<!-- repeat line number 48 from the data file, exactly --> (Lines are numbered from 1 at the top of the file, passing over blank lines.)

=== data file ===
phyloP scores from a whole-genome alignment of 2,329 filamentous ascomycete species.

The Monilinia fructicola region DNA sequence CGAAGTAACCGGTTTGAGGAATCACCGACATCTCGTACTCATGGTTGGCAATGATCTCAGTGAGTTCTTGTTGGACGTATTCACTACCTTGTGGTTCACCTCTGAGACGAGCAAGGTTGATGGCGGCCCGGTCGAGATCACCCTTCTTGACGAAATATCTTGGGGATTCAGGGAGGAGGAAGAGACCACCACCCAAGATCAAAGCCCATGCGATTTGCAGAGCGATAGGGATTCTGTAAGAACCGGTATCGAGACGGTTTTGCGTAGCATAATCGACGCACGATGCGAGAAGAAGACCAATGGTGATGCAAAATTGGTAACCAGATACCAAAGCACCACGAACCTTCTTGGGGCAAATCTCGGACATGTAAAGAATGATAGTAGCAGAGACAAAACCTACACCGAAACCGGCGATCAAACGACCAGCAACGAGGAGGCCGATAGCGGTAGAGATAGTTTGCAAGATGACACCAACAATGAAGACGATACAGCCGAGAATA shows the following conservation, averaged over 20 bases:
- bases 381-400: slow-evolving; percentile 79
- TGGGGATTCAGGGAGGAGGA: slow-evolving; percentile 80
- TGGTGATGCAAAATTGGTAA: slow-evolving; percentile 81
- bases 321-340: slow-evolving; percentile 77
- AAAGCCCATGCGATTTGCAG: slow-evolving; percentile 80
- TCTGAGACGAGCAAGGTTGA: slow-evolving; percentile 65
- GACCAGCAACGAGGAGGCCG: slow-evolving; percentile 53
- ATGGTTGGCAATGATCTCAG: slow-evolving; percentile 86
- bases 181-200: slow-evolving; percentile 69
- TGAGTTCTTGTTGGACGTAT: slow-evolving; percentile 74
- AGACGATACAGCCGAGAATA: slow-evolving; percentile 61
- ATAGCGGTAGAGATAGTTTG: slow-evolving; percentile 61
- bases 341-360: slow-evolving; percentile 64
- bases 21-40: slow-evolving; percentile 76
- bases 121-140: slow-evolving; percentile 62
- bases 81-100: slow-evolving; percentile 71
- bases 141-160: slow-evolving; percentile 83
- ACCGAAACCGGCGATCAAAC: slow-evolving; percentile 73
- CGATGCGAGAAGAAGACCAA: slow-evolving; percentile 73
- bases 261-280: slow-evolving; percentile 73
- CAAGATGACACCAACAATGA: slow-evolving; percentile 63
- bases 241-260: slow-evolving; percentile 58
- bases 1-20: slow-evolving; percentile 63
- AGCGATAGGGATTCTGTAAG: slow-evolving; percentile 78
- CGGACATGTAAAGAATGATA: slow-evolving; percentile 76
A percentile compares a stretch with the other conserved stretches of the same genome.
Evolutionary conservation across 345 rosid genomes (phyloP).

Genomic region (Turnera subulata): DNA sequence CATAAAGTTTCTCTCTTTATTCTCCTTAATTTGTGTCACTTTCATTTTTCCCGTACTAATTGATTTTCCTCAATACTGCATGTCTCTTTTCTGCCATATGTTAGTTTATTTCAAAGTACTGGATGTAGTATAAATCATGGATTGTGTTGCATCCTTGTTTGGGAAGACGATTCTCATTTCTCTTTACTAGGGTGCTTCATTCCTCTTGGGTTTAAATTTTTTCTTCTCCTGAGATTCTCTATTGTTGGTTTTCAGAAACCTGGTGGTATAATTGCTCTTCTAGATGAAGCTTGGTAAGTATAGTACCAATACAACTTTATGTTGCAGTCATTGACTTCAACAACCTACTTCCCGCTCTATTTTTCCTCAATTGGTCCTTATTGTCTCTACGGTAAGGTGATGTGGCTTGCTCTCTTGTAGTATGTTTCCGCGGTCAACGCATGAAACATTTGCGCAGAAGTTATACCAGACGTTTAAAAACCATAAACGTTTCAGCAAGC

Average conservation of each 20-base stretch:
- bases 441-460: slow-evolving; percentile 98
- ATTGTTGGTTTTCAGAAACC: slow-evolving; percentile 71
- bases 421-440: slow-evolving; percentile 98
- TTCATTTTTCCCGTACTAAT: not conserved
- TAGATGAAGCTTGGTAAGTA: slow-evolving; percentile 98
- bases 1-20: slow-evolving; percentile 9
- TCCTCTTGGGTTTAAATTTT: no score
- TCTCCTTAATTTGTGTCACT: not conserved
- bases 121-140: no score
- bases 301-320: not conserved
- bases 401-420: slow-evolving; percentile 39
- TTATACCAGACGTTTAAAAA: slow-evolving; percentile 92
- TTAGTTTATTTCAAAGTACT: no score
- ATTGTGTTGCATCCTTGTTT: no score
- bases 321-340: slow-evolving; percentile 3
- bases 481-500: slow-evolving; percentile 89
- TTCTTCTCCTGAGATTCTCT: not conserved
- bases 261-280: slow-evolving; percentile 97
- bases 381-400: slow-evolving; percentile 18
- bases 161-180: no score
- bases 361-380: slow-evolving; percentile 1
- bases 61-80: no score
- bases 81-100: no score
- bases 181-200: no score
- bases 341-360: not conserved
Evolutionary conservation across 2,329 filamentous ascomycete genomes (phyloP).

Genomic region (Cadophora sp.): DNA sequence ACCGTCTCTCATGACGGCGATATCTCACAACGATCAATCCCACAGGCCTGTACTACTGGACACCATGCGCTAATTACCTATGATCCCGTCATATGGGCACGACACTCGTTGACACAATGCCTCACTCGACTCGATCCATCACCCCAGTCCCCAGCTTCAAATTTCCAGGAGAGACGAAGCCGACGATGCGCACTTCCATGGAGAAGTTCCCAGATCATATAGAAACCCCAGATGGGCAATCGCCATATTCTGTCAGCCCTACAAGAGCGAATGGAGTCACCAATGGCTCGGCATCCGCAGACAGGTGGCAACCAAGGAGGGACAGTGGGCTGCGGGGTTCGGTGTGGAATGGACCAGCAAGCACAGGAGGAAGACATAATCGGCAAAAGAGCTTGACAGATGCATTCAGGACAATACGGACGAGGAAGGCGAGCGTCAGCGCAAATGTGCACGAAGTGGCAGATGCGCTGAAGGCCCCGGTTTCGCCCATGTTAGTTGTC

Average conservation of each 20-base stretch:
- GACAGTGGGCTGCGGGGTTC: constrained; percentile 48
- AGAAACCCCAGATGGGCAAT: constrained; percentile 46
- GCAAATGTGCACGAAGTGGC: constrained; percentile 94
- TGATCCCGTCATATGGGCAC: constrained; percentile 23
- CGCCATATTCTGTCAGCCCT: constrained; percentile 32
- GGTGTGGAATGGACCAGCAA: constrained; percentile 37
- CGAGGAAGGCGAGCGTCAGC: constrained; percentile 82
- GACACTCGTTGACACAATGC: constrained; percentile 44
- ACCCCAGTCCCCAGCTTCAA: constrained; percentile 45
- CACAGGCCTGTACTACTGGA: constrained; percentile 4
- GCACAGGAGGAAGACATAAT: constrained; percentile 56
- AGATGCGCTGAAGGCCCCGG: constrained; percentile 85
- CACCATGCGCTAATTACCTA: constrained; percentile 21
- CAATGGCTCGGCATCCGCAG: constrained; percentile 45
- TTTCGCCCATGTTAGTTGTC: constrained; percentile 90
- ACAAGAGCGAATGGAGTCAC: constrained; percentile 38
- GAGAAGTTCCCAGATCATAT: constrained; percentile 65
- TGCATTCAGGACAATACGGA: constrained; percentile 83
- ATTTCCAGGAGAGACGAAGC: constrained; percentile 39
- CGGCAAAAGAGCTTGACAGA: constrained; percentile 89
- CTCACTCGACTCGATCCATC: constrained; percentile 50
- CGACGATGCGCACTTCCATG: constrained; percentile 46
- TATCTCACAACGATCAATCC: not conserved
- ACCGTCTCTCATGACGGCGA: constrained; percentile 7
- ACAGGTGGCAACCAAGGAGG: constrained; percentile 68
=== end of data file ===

- TTCTTCTCCTGAGATTCTCT: not conserved